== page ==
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Home»Review»Purple Hearts review: Predictable but fairly engaging»

Purple Hearts review: Predictable but fairly engaging

The Netflix film based on a novel by Tess Wakefield stars Sofia Carson and Nicholas Galitzine

  • Arya Harikumar

Last Updated: 07.13 PM, Jul 29, 2022

Purple Hearts review: Predictable but fairly engaging

Story: An aspiring singer-songwriter Cassie Salazar gets into a marriage of convenience with third-generation Marine Luke Marrow. Will love blossom between them or will Luke be court-martialed for conning the government?

Review: The chance encounter between a man and a woman begins on a rough note, but they eventually end up marrying each other for their own monetary gains. Sounds familiar? Netflix’s latest film Purple Hearts does not offer anything new in terms of a unique storyline. We have watched this story unfold on-screen several times, be it in Hollywood, Bollywood, and even in TV shows. So what sets the film apart from the rest? Although the film is filled with familiar troupes and cliches, a few good moments between the lead pair and a brilliant soundtrack make it fairly engaging.

Based on the novel of the same name by Tess Wakefield, the film revolves around Cassie Salazar, a Latina woman, and Luke Marrow, an American Marine. They first meet at the bar where Cassie works as a waitress and sometimes sings. She aspires to be a singer but is diabetic and can hardly afford her medicines. Whereas, Luke is a recovering drug addict who owes money to a dealer. They are not very fond of each other but soon realise that entering into a pretend marriage would solve their problems. By marrying Luke, Cassie would be entitled to military health insurance and the extra money would help Luke pay off his debt. But tragedy strikes when Luke is posted to Iraq.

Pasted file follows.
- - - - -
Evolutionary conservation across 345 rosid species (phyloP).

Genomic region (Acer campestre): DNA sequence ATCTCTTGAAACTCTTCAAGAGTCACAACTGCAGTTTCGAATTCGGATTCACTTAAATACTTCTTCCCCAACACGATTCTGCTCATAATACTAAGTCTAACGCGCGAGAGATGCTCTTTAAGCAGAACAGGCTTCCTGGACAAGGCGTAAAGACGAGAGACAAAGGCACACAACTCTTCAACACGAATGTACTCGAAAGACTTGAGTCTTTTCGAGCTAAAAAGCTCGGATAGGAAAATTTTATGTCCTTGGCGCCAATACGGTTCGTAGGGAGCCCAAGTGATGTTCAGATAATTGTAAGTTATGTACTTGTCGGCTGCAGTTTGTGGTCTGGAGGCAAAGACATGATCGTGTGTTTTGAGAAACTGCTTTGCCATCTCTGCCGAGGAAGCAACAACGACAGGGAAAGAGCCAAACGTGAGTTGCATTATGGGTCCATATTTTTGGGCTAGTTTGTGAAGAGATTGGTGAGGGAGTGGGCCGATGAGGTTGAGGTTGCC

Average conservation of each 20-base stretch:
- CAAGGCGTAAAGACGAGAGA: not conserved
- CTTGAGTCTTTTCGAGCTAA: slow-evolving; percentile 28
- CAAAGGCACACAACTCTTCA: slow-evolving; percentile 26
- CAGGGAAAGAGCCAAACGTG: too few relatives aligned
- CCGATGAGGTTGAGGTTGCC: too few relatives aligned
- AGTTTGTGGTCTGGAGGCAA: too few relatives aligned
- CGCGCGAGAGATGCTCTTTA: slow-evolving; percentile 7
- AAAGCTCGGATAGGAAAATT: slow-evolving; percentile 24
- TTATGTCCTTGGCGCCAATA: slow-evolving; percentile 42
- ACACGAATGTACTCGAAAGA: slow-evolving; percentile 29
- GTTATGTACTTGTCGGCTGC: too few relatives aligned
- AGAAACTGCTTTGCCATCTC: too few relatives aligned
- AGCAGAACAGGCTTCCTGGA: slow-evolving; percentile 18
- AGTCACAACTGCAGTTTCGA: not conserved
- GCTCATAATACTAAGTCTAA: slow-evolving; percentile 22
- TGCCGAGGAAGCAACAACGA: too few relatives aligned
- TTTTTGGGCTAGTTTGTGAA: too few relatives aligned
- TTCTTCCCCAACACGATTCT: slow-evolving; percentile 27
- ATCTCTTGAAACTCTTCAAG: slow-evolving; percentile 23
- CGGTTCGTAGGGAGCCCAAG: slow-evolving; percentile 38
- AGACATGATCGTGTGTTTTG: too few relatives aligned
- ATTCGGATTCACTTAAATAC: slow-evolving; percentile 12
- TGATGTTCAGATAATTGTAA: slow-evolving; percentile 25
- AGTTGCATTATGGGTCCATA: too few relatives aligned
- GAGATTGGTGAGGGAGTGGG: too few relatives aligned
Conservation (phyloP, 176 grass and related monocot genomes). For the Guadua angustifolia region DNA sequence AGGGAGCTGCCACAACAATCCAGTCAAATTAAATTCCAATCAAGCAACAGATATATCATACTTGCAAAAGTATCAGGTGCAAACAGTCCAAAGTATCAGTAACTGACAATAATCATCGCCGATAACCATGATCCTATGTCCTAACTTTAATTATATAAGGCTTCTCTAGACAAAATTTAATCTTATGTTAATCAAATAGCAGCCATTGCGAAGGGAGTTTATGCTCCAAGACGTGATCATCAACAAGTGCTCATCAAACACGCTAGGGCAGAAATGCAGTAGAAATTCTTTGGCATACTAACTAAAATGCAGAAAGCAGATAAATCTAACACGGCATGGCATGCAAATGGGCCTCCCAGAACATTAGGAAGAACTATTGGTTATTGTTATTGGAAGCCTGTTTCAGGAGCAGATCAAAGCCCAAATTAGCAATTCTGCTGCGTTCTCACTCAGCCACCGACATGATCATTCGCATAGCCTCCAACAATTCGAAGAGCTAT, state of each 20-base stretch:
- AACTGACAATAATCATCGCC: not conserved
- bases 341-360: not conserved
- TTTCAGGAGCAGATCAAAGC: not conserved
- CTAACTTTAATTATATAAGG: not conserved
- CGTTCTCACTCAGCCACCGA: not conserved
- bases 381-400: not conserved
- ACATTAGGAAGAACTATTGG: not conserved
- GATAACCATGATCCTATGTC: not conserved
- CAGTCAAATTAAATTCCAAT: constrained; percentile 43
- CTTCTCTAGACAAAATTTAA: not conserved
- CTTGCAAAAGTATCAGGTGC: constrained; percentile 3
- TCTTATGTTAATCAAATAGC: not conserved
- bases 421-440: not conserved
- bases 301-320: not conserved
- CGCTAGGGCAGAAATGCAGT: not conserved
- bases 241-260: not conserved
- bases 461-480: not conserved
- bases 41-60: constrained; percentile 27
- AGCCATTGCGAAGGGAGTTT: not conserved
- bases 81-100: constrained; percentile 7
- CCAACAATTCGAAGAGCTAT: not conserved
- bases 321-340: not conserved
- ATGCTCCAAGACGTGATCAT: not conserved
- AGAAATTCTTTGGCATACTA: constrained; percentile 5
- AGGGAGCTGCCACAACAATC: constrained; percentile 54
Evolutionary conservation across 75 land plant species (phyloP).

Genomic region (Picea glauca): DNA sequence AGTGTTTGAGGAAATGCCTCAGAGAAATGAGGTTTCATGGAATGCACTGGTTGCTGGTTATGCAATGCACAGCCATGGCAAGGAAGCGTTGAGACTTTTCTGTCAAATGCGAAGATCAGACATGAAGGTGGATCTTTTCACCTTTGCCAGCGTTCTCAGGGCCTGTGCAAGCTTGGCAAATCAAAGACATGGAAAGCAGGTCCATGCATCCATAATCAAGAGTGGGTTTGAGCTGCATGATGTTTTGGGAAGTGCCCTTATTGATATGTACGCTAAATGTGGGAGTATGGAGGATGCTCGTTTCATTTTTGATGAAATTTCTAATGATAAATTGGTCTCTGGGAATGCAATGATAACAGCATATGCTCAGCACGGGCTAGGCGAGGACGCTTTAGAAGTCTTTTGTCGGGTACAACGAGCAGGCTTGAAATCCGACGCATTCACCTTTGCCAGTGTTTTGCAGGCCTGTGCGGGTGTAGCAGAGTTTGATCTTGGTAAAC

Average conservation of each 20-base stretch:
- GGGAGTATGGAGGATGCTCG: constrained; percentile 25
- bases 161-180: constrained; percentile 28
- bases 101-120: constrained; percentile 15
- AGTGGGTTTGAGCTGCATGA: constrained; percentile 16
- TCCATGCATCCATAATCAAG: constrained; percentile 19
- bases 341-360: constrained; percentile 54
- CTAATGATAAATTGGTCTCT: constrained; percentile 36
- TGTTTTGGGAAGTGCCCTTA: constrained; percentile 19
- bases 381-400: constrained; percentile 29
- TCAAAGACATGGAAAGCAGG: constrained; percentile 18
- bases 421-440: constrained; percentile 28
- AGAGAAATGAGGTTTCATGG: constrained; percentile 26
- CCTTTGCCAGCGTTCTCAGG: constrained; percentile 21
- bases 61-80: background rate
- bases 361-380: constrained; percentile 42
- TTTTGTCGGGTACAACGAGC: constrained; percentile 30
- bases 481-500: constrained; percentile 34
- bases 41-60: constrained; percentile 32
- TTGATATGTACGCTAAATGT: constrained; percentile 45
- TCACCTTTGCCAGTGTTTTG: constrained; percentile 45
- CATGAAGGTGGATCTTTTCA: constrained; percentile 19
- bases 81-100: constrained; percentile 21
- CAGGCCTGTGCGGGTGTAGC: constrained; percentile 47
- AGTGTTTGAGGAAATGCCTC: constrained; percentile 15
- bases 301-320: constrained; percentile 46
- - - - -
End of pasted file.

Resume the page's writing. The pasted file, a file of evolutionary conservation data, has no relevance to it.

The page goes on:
Director Elizabeth Allen Rosenbaum and screenwriters Kyle Jarrow and Liz W. Garcia spends enough time establishing the personalities of the lead characters. Cassie is portrayed as a feminist who follows a ‘no-soldiers’ dating rule, owing to the misogynistic behaviour of the marines who frequent her bar. She considers marriage to be “a pointless legal arrangement that turns lovers into enemies”. Whereas, Luke comes across as a person who is proud of serving his country. In his opinion, marriage should be for love and is against the idea of a fake marriage when Cassie mentions it first. This difference in their personalities is what makes the plot interesting, at least in the beginning.

However, as the film progresses, the plot becomes more and more predictable. It relies on familiar tropes such as a troubled father-son relationship, a tragic death (we see that coming as well), the on-off romance between the lead characters, and so on. But the many subplots don’t add much to the film and the supporting characters are severely underdeveloped. The film tries to delve into more important issues such as racism, LGBTQ rights, and sexual objectification through Cassie’s character. But it's just on the surface and superficial.

Pop star Sofia Carson plays Cassie in the film. She plays her part well although the film does not offer much scope to showcase her acting prowess. And Nicholas Galitzine is perfect as the charming Luke. Their chemistry is hard to miss and is definitely the selling point of the film. Carson has sung most of the songs which she co-wrote with Justin Tranter. The film also includes covers of songs like Sweet Caroline by Neil Diamond.

Verdict: Purple Hearts is certainly not among the best films to come out of Hollywood this year. It doesn’t have a fresh story and at two hours, the film feels extremely stretched. But it may strike a chord with its target audience — fans of the genre and of Carson’s.